The Rise of San Antonio: A Budding Rose for STLA or Still the Same Thorny Bush?
Submitted by Suzanne Perry

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How do you best measure success? Is it just about hard work, effort, and resolve? How much weight should financial troubles carry? Should public relations be gauged? And, where do you factor in organizational pride and spirit that seem to come from the experience? The San Antonio Longhorn Show has always had, and continues to promise, the potential of being a premier Longhorn event in central Texas. But for STLA members, it often times ends up being the biggest headache faced during the year. The future of the San Antonio Show and STLA's involvement with it certainly remains in limbo.

If you attended the show, you realize that some pretty amazing things happened this time around. And, it's hard to imagine that anyone could not think that some slim amount of progress has been made with this year's show. Were there still problems this year? O yeah! Were there long lines and delays in getting in? For some people, yes. Did we make a profit? It’s pretty slim, but we're not in the red this year. Did some of our exhibitors get frustrated? Yes, and they vow not to ever come back. Did the Longhorn Show draw the biggest crowds and attention at the Stock Show? No doubt about it! Is this show worth the effort? That’s definitely to be determined.

Below are excerpted thoughts and reactions from some of the STLA members who exhibited at and/or worked the show. When asked for their comments, each graciously supplied some robust feedback. These observations should become a helpful resource to all of us as we decide what happens next in the saga of the STLA and the San Antonio Livestock Show.


Bob Rork:
"I thought the show went well. Normal confusion at the gate and in the start time on Saturday....It would have been nice if we could have had one gathering area rather than two, but that’s hard to do with the constraints on the pens and runways for the non-haltered show and the large competing show in the same barn as our loose animals. All in all it seemed to me to go well and it sure was nice to have programs."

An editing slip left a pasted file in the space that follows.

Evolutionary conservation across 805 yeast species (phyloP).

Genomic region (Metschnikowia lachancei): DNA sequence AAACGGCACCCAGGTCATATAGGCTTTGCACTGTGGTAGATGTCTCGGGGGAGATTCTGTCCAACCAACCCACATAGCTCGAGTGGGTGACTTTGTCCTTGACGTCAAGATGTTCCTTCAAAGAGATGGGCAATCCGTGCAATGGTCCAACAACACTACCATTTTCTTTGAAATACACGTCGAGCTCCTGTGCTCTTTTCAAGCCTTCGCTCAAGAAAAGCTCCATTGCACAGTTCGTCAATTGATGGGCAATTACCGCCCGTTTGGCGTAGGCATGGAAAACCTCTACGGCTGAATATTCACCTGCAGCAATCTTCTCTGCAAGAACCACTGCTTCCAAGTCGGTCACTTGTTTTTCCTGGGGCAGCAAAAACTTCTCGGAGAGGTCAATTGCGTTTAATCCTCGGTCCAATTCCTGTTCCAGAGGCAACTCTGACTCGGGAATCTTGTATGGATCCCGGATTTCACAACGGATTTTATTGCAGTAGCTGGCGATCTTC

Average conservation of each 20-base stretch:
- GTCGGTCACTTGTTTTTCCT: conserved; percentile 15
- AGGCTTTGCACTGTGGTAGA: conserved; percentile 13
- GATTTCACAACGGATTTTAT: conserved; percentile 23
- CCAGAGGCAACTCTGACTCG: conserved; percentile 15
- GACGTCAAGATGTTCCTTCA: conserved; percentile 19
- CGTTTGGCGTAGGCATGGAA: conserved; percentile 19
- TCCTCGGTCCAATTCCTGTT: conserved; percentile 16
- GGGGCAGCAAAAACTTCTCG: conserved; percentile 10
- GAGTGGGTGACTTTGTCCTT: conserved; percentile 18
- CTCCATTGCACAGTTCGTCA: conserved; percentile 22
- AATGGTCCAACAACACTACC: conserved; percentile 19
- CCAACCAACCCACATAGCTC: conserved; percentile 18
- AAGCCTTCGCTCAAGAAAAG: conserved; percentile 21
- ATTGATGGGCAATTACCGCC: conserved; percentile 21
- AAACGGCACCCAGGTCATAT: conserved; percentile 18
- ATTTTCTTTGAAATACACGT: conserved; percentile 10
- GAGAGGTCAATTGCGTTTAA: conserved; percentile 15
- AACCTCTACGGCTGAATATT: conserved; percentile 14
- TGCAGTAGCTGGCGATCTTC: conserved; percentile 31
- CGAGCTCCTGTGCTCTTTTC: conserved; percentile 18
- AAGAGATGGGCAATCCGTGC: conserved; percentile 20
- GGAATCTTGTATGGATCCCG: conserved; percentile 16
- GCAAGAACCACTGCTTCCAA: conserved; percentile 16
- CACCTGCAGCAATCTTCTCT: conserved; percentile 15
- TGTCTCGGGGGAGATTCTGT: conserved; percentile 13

Barbara Homer:
"It could be the start of a good show year but unfortunately, it is very disorganized and the right hand never seems to know what the left is doing. They fail to communicate—i.e., not telling Christy that our show time had been delayed a couple of hours and then having an official gripe at one of our members because we were making them work late!

"Some problems that came up were never resolved by the officials, we had to take it on ourselves. When I needed extra pens, it was "we will have to find someone," and they never came back. I finally said to hell with it and just took the pens. We were divided in half when there were plenty of open pens in the barn and we had been told we would be inside. We heard numerous remarks that the Beef Masters were more important than the Longhorns. One of them even tried to tell us we could not move our steers over to the show ring, we were in their way. Some, not all, were rude or totally ignored us when we tried to explain our requirements and they didn't have a clue as to what to do. It was like they waited for us to get mad, before they made a move.

"I guess this is sort of like patting myself on the back but I personally thought the STLA people were great. "We drew a great crowd and they were in total awe of the steers: I don't see this level of excitement about other breeds. "We had two new members, showing for the first time, who were totally disgusted. I assured them this was not the norm. Other shows are so much easier to access, we don't feel the discrimination and they are just much more convenient. The Star of Texas, may have a few drawbacks, but overall, is much easier to work. Parking is not great, but trailer parking is much better. They are better set up for our check-in, unloading, and working animals in non-haltered. I personally prefer our affiliate shows and I will continue to show in Austin, but have serious doubts about San Antonio. This is no sour grapes, as we did fairly well. I just feel that we aren't really wanted in San Antonio by some, again, not all."

Clarence Harabis:
"I worked the non-haltered animal portion of the show on Friday and Saturday and I have to say that I feel that all went very smoothly. The check-in to the fair grounds, the unloading and the parking of the trailers was not bad at all. We did from time to time have some things that we needed changed as far as pens, but there were a couple of guys that were with the SA Show that were working with us the best that they could to get things as good as possible for us. There were good pens, plenty of water, and the animals had it pretty good.